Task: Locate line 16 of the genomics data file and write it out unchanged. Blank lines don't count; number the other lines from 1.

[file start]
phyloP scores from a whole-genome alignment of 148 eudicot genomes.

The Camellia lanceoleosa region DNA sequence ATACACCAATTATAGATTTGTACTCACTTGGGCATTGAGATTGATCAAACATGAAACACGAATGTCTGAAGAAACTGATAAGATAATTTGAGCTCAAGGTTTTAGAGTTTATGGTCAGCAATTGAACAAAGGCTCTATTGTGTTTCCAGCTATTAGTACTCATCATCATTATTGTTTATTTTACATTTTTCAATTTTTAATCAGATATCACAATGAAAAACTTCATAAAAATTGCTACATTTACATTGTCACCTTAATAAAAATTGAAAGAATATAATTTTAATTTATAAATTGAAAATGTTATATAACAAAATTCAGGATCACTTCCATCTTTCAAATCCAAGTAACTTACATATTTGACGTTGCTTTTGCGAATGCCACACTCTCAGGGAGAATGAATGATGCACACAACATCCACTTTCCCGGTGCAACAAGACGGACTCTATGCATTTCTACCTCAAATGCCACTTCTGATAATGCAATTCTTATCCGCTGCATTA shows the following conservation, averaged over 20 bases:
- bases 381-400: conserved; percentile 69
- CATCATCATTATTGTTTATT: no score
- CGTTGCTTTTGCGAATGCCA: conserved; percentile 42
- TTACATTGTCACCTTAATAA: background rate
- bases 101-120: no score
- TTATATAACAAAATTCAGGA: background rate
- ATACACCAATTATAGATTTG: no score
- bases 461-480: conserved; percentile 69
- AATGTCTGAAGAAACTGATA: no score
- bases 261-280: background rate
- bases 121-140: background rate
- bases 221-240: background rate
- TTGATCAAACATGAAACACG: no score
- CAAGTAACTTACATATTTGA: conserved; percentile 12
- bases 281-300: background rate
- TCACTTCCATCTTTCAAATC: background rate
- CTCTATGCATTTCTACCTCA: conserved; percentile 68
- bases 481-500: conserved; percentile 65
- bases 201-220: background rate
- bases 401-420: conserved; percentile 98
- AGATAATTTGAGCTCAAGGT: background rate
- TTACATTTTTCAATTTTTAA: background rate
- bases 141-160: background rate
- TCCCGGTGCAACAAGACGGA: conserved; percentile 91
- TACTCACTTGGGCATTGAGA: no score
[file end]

- CAAGTAACTTACATATTTGA: conserved; percentile 12